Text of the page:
Wednesday, July 20, 2005

"Stacks' Appeal"

From "Stacks' Appeal," by "Thomas H. Benton" ( a pseudonym):

What does it mean when the University of Texas at Austin removes nearly all of the books from its undergraduate library to make room for coffee bars, computer terminals, and lounge chairs? What are students in those "learning commons" being taught that is qualitatively better than what they learned in traditional libraries?

I think the absence of books confirms the disposition to regard them as irrelevant. Many entering students come from nearly book-free homes. Many have not read a single book all the way through; they are instead trained to surf and skim. Teachers increasingly find it difficult to get students to consult printed materials, and yet we are making those materials even harder to obtain. Online journal articles are suitable for searching and extraction, but how conducive is a computer for reading a novel?

I also suspect that retrieval of books in the context of food service and roving helpers inculcates in students a disturbing combination of passivity and entitlement, as if they are diners in a fancy restaurant rather than students doing their homework. The "learning commons" seems consistent with the consumerist model of education that we all recognize: "I deserve an 'A' because I'm paying a lot of money to come here (even if I spend all my time playing video games and hanging out at the new campus fitness center)."
You can read the essay, from the Chronicle of Higher Education, here. (Via Arts & Letters Daily.)

comments: 1

Anonymous said...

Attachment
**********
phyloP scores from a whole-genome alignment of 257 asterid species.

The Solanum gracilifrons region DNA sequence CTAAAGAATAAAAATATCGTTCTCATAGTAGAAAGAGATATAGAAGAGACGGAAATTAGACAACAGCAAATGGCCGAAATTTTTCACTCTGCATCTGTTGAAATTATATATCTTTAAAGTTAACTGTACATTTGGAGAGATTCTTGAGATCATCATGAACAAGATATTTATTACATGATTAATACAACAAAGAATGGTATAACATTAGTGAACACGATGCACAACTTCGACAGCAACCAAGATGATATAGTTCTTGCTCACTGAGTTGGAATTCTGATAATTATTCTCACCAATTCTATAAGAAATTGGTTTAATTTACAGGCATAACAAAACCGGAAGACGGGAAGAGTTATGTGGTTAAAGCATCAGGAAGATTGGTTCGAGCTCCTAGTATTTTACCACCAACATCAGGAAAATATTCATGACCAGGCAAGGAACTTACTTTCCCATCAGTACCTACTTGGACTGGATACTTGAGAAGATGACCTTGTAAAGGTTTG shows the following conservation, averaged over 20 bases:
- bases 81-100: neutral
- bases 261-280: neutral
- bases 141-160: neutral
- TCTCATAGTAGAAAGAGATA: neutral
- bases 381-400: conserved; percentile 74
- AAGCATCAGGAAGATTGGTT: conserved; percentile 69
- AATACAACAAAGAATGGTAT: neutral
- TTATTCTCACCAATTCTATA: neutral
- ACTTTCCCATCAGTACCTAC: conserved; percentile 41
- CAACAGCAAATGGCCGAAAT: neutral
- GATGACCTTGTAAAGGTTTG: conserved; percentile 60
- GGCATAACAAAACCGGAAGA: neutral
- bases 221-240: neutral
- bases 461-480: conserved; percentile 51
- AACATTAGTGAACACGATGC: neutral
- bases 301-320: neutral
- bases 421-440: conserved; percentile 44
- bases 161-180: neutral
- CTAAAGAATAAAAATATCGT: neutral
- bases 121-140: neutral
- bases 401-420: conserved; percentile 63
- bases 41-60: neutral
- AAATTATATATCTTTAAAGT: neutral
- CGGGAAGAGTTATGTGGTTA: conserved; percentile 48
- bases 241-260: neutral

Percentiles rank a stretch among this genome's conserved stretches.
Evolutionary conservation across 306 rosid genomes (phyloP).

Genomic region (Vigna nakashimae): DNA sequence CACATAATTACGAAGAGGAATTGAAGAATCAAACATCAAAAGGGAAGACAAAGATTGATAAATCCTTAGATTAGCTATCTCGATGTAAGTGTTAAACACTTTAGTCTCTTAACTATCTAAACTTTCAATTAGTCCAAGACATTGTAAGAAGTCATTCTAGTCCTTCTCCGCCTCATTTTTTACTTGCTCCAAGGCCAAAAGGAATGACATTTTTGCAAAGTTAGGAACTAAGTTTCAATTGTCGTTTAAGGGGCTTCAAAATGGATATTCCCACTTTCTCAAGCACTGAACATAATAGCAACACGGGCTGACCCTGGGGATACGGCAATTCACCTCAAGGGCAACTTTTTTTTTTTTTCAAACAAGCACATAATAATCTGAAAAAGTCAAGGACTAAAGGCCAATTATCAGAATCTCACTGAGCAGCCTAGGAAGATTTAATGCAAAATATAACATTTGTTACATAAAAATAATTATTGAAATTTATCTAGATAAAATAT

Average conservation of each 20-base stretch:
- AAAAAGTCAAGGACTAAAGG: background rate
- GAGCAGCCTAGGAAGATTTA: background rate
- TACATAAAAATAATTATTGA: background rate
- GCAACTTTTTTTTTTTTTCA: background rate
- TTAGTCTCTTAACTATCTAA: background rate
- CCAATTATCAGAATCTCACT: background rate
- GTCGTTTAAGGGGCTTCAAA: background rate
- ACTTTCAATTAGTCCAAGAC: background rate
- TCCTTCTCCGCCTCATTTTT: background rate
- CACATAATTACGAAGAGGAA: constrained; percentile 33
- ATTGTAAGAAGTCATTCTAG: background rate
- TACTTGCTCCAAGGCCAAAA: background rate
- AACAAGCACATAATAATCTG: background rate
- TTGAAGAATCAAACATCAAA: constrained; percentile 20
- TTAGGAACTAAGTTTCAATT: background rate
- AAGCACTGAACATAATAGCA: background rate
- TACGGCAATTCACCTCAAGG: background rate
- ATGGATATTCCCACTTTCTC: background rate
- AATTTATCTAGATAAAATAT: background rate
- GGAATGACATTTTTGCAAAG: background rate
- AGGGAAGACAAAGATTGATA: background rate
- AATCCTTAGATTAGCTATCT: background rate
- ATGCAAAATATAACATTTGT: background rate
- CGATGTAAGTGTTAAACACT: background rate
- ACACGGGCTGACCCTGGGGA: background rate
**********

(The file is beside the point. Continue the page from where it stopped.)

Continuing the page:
Upon reading “Thomas Benton’s” essay, my first thought was of an actual book. I just finished Margaret Atwood’s Oryx and Crake, a novel set in the highly recognizable near-future, and in it, the main character, a “word person” called Jimmy/Snowman works for awhile as a student at a lousy university (ironically named Martha Graham; motto: “our students graduate with marketable skills”). His job involves going through the stacks to select those books that ought to be saved electronically—those that don’t make the cut will be destroyed—but he’s soon fired because he can’t bear to throw any of them away. It’s one of the myriad ways that we see Jimmy as a lone figure, “kicking against the pricks” as Pound might put it. Everyone else in the novel has made the transition away from the printed word and language itself is regarded wholly pragmatically and without any intrinsic value or beauty. Characters aren’t dismissive or hostile toward books; they simply don’t think of them at all. Atwood is vague about the exact year in which the story is set, but familiar references—Osama Bin Laden becomes a figure in a popular video game—suggest it is only a decade or so away. Thus, I think “Benton” is right to worry, and I think he’s right as well to connect the trend toward revamped libraries (many colleges and universities don’t even call them that any more) with consumerism. What else are administrators up to other than making book depositories look more like Barnes and Nobles or Borders?